Monday, April 25, 2011

U is for Underworld II

Part II: Denizens of the Underworld

Looking at the Norse Nine Worlds,* four seem to clearly fall into the realm of the Underworld:
  1. Svartalfheim: Home of the Black Elves
  2. Hel: Home of the Dead
  3. Niflheim: Home of the Mists
  4. Muspelheim: Home of Fire
Turning to the creatures listed in the Moldvay and Cook books, I've sorted those that seem to obviously fit into these four, though a few may call for further comment.

Svartalfheim is identified with the dwarves explicitly in Norse mythology.  We might also stick the gnomes here, as relatives of the dwarves.  But all the other creatures that traditionally have a connection with the elves, that fit in an Underworld setting better than a higher concept of Elfland, arguably belong here: bugbears, goblins, hobgoblins, kobolds, and orcs.  These traditional enemies of dwarves and gnomes suggest an underground realm that is full of conflict and warfare.

Hel is the realm of the dead who are not great heroes.  It is also where one would expect the undead to originate and generally dwell.

Niflheim is wet and cold, a realm of mists.  Here the white dragon, water elemental, and frost salamander would best dwell.  Though there is a an over-world location for giants, the frost giants would also fit well here.

Muspelheim, the realm of flame, is the natural home for fire giants, efreet, fire elementals, red dragons, hell hounds, and fire salamanders.

What does an Underworld divided into such regions suggest?  For one, the further down one goes in the Underworld, the worse things get.  Svartalfheim, one might be tempted to call it the Underdark, the Feydark, or Underfaerie is a realm that is dominated by evil humanoids, but still has dwarves and gnomes in it (although, the dwarves are more morally ambiguous or even evil in Norse literature than they are in traditional high fantasy).  Hel is the realm of the mass of the dead, but also of the evil undead.  To avoid later associations with Hell, one might rename it the Kingdom of Death or the Deadlands or the Hollow or the Valley of the Shadow of Death or some such.  It could be ruled over by a Queen like Hela or Persephone.  Niflheim sounds like an elemental plane of water, but the best that one can hope for in sea with lands and mountains of ice, covered by mists, is moral neutrality: the giants and dragons are evil.  Muspelheim is the elemental plane of fire, where again the neutral elementals seem outnumbered by very evil races.  Passages between these domains would perhaps be by means of wells, which were significant in Norse mythology, or by means of the roots of Yggdrasil, itself.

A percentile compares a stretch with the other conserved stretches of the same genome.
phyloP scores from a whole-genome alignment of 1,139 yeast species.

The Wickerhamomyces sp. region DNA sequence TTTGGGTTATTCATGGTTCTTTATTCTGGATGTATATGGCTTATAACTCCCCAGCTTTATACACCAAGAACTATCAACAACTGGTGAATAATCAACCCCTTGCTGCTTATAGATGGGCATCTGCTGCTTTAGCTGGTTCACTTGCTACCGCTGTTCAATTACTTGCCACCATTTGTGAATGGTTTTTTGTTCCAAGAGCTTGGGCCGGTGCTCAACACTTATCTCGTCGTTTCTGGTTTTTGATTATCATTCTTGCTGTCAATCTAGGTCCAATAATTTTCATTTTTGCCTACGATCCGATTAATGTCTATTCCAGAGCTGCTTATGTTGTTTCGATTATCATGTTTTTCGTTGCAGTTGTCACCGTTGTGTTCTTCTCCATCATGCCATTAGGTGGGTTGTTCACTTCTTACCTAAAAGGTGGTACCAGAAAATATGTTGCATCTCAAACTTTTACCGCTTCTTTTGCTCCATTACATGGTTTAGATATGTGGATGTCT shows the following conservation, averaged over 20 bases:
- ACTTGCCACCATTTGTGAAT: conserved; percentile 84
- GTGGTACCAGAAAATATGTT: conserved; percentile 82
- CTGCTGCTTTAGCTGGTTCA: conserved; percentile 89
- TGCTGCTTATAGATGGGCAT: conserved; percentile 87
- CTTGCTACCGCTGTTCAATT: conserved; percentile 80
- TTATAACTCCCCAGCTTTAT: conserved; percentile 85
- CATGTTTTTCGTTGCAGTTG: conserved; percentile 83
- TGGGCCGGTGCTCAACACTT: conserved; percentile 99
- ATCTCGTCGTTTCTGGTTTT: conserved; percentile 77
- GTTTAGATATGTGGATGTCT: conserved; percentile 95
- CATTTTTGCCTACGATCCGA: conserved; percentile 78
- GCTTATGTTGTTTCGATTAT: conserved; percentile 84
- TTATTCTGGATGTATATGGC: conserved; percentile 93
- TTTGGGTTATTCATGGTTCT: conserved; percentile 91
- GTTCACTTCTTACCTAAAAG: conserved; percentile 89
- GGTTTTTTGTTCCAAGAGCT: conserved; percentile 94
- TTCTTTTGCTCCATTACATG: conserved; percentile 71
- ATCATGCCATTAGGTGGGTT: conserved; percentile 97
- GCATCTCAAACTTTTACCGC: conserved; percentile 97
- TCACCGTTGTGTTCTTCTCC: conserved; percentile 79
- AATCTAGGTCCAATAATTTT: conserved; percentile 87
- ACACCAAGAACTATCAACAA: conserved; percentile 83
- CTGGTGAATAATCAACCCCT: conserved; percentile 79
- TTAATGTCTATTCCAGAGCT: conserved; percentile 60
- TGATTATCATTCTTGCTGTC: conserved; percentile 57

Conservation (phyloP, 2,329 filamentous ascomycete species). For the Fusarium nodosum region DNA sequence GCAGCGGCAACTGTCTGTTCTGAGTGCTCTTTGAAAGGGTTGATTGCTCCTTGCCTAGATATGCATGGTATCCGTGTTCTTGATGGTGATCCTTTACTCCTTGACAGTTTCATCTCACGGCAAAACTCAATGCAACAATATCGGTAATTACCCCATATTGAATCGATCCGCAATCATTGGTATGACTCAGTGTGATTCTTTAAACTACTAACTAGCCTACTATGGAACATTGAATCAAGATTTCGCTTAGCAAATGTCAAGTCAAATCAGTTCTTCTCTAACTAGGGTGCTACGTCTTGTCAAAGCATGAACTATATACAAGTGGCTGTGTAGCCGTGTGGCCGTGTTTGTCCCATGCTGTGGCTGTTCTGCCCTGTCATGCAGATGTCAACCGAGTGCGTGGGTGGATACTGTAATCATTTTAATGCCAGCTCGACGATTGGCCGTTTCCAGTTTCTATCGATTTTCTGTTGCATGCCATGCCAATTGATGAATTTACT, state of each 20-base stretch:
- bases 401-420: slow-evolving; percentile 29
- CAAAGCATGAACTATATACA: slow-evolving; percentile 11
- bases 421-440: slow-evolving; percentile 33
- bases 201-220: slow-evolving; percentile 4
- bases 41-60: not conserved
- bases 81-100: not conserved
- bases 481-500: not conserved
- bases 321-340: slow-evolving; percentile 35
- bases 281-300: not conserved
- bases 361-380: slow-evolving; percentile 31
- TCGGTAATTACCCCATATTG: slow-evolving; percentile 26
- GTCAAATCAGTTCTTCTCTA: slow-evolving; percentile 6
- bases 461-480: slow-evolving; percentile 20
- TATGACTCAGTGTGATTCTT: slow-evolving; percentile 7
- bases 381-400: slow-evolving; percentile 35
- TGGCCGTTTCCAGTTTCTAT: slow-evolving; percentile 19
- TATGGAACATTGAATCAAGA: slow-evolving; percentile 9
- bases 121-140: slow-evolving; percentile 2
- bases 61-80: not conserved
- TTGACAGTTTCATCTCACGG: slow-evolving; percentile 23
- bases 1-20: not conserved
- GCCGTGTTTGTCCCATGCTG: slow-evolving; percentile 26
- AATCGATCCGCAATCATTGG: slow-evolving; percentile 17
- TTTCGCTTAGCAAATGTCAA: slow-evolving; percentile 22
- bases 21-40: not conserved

A megadungeon complex might well cross through multiple of these Underworld domains, which hardy adventurers  would brave as they trace surface evils to their sources or seek treasures of the Underworld, but Angela's comment on part I brings to mind another possibility that has often been overlooked -- very strangely given its prominence in the myths.  In games that have allowed the resurrection of characters, this has often been the availability and affordability of the spell for the raising of player characters of major NPCs.  But what if the spell was just one component that was necessary?  What if the party had to make a trip into the realm of Death to reunite body and soul with the spell?  Keep in mind that the god Pluto and Plutus, or the god of wealth, were often identified as the same god.  This would keep resurrection from being too common in game and also work character death and resurrection into story in a more direct way.

An initial identification of four regions of the Underworld in this way marks the beginning of the (sub)creation of a distinctive campaign setting, suggestive of further elements, such as the purpose of quests and the way that certain magic works.

*There is no universal system of imagining the arrangement of these worlds in Norse literature.  This one makes sense to me.  There might be an argument for locating the realm of the giants (Jotunheim) as a whole in the Underworld, but it does not make sense to me to put giants of hill, stone, cloud, and storm there (not to mention ogres and trolls), as much as to put the home of the frost giants in Niflheim, just as the fire giants are in Muspelheim.


  1. Sounds like you came up with a good idea. ^_^

  2. My Underworld is not nearly so well defined or organized. The Shadowlands, a grey reflection of the world, blend into the outer Underworld, sometimes seamlessly other times with great violence, the Underworld in turn lets on to the heavens and hells and other afterlives.

  3. Thanks, Misha!

    Seaofstarsrpg: I definitely see the attraction of having "weak" or overlapping spots in the planes. It just so happened that in this case, the tree (and perhaps the wells) make those unnecessary in a setting building off of Norse inspiriation, that seems to have gone with clearly defined entrances, bridges, and such. Thanks for sharing. I see from your site that you have good taste. :)